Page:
Keynes History, Family Crest & Coats of Arms
- Origins Available:
The surname Keynes originally appeared in Gaelic as "O Cathain" or "Mac Cathain."
Early Origins of the Keynes family
The surname Keynes was first found in County Londonderry (Irish: Doire), a Northern Irish county also known as Derry, in the province of Ulster. At one time, the areas was named O'Cahan Country.
Early History of the Keynes family
This web page shows only a small excerpt of our Keynes research. Another 130 words (9 lines of text) covering the years 1172, 1196, 1617, 1641, 1644, 1819, 1697, 1757, 1714, 1631 and 1709 are included under the topic Early Keynes History in all our PDF Extended History products and printed products wherever possible.
Keynes Spelling Variations
Pronunciation, rather than spelling, guided scribes and church officials when recording names during the Middle Ages. This practice often resulted in one person's name being recorded under several different spellings. Numerous spelling variations of the surname Keynes are preserved in these old documents. The various spellings of the name that were found include Keane, Kane, Kayne, Keaney, Keny, Keyne, O'Kane, O'Keane, O'Cahan, Cahan, Kean, O'Cain, McCloskey, McCluskey, McClaskey and many more.
Early Notables of the Keynes family (pre 1700)
Prominent amongst the family at this time was Ruaidri Dall Ó Catháin (fl. late 16th/early 17th century), an Irish harper and composer; and Echlin O'Kane, one of the most famous of all Irish Harpists. Manus O'Cahan's Regiment of Foot was a body of soldiers, many of who had fought in Europe in the early years of the Thirty Years War. McColla, and a cousin by marriage, Manus O'Cahan, were thrown together in a joint Catholic-Protestant Scots-Irish peace keeping force in 1641. In one Ulster battle, McColla was badly wounded. O'Cahan personally dragged his giant 7-foot-tall (2.1 m) friend...
Another 98 words (7 lines of text) are included under the topic Early Keynes Notables in all our PDF Extended History products and printed products wherever possible.
Migration of the Keynes family
A massive amount of Ireland's native population left the island in the 19th century for North America and Australia in hopes of finding more opportunities and an escape from discrimination and oppression. A great portion of these migrants arrived on the eastern shores of the North American continent. Although they were generally poor and destitute, and, therefore, again discriminated against, these Irish people were heartily welcomed for the hard labor involved in the construction of railroads, canals, roadways, and buildings. Many others were put to work in the newly established factories or agricultural projects that were so essential to the development of what would become two of the wealthiest nations in the world. The Great Potato Famine during the late 1840s initiated the largest wave of Iris immigration. Early North American immigration and passenger lists have revealed a number of people bearing the name Keynes or a variant listed above: Charles Kane settled in New London Conn. in 1811 with his family; Charles, David, Francis, Henry, James, John, Michael, Patrick, Thomas and William Kane all arrived in Philadelphia between 1840 and 1870.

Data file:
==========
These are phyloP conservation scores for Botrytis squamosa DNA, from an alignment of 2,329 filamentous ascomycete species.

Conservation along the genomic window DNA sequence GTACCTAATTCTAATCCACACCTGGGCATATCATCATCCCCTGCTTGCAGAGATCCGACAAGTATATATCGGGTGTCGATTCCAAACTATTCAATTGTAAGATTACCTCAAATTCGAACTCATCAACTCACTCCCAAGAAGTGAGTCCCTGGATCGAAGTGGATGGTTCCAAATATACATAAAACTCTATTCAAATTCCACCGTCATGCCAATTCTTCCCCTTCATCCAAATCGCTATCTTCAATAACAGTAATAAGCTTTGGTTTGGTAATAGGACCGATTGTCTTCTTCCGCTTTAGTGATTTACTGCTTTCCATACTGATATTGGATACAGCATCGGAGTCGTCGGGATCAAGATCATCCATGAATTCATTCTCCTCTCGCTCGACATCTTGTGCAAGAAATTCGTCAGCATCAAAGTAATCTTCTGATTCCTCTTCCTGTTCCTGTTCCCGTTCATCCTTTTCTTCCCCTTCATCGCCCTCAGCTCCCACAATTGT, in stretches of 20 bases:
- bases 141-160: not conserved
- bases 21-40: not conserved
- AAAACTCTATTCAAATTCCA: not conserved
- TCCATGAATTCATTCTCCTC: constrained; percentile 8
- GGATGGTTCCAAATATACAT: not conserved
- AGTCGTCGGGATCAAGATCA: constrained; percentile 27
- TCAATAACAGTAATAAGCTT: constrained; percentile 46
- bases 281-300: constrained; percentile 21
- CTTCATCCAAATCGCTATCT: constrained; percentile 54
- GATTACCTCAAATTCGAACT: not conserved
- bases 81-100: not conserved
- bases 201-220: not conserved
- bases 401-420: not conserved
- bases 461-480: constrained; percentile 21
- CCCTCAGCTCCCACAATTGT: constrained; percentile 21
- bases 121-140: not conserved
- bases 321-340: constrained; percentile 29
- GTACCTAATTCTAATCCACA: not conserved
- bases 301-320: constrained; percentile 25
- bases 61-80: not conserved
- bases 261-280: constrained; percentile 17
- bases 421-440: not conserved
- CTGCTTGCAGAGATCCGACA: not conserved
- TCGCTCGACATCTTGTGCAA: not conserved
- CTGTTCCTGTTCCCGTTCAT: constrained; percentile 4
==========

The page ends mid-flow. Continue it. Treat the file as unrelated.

Contemporary Notables of the name Keynes (post 1700) +
- John Maynard Keynes CB, FBA (1883-1946), 1st Baron Keynes, an English economist, proponent of Keynesian economics, generally considered one of the most influential economists of the 20th century
- Dr John Keynes (1805-1878), English physician, father of John Neville Keynes
- Alexander Amin Casper Keynes (b. 1991), birth name of Skandar Keynes, an English actor
- Simon Douglas Keynes MA, PhD, LittD, FBA (b. 1952), English Elrington and Bosworth Professor of Anglo-Saxon at Cambridge University
- Richard Darwin Keynes CBE, FRS (1919-2010), British physiologist, great-grandson of Charles Darwin
- Randal Hume Keynes OBE, FLS (b. 1948), British conservationist, author and great-great-grandson of Charles Darwin
- Sir Geoffrey Langdon Keynes (b. 1887), English biographer, surgeon, physician, scholar and bibliophile, younger brother of John Maynard Keynes
- William Milo Keynes MD, FRCS (1924-2009), British physician and author, third son of Sir Geoffrey Keynes
- John Neville Keynes (1852-1949), British economist, father of John Maynard Keynes
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The Keynes Motto +
The motto was originally a war cry or slogan. Mottoes first began to be shown with arms in the 14th and 15th centuries, but were not in general use until the 17th century. Thus the oldest coats of arms generally do not include a motto. Mottoes seldom form part of the grant of arms: Under most heraldic authorities, a motto is an optional component of the coat of arms, and can be added to or changed at will; many families have chosen not to display a motto.
Motto: Felis demulcta mitis
Motto Translation: A stroked cat is gentle.